Forests contain more carbon than the atmosphere1,2,3 and, as such, are a major component of the carbon cycle on Earth. Compared with other terrestrial ecosystems, forests store some of the largest quantities of carbon per surface area of land4. As a result, the carbon storage capacity of land could be improved through afforestation, or decreased by deforestation4,5. While such land-use changes have well-known consequences on land carbon, the long-term impact of forest managers’ decisions remains unclear relative to the global carbon cycle and strategies regarding carbon by management of forests are conflicting6. One school of thought proposes that forests should be allowed to accumulate carbon in the long-term because old-growth forests are active carbon sinks7. An alternative approach proposes an intensification of wood harvesting to replace fossil carbon in the production of manufactured objects and energy2. The best strategy for managing forest carbon as a means of mitigating climate change is still a controversial issue1. Indeed, while collecting more biomass can help in the substitution of fossil energy by fuelwood, it also results in the reduction of carbon stocks sequestered in trees8 and in turn, a possible reduction in the future rate of carbon accumulation, due to the removal of the largest trees which have the highest accumulation rates9. Furthermore, although it has been established that forest management can modify stocks of soil organic carbon (SOC)10, the extent to which the intensity and frequency of biomass harvests might be deleterious to forest SOC remains unclear because of the difficulty in monitoring this compartment of the ecosystem accurately6,10 and due to the high number of factors involved11. The complexity of this question has led to many uncertainties1 and inconclusive debates12,13,14.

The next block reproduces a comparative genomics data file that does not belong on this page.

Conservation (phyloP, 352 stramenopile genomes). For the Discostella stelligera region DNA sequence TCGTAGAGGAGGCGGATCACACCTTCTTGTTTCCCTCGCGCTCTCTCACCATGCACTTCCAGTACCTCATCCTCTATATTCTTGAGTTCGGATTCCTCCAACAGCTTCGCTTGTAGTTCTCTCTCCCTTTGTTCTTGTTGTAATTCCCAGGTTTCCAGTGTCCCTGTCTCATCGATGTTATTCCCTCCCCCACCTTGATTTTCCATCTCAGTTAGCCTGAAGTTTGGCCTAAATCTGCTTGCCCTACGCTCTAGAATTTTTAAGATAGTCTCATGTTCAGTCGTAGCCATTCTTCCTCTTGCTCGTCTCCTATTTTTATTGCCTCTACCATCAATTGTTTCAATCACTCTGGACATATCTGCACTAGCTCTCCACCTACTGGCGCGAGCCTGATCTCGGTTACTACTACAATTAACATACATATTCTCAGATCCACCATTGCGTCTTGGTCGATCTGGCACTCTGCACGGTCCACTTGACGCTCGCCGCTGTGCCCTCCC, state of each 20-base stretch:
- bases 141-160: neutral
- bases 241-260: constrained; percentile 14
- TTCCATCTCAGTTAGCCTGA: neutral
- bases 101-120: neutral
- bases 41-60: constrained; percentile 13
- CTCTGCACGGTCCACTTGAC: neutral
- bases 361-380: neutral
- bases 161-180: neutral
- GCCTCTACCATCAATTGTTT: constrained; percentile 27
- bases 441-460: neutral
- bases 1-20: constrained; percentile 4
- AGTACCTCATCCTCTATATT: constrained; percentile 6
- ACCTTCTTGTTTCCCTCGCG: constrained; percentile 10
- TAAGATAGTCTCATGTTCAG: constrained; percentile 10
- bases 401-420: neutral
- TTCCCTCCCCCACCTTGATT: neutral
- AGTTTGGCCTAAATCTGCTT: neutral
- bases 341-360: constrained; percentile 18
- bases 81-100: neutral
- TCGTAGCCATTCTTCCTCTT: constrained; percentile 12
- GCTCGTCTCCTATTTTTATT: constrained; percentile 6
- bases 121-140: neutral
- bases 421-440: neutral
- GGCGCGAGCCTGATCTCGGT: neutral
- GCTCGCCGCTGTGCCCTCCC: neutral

Here we report a global assessment of the consequences of different management practices on soil organic carbon storage in forests. We focused on soils because they are generally the largest carbon pools of forest ecosystems15, are less exposed to climatic extremes than trees16 and because little is known about their responses to changes in management or the environment2,10. The assemblage of results published on this topic in peer-reviewed journals yielded large databases comprising experimental forest sites distributed worldwide. In each forest, different practices of biomass harvest were tested and their consequences on the soil carbon pool were monitored. We quantified the effects on SOC of the three main strategies in terms of carbon management: i) carbon sequestration in forests, based on unharvested forests, ii) conventional harvests of tree stems, used in most managed forests and iii) intensive harvests, based on the collection of tree stems and logging residues (stumps, branches, foliage and sometimes forest floor racking) to produce fuelwood2,17. Collection of trees –both in conventional and intensive harvests– can be incomplete or total. Thus, we additionally took into account if conventional, or intensive, harvests were carried out during a thinning (the felling and logging of a proportion of trees to promote the growth of the residual trees18) or a clear-cutting (the felling and logging of all trees, followed by seedling planting, sowing, or natural forest regeneration19). Because in practice most intensive harvests were done at clear-cutting, we studied possible differences between thinning and clear-cutting for conventional harvests only.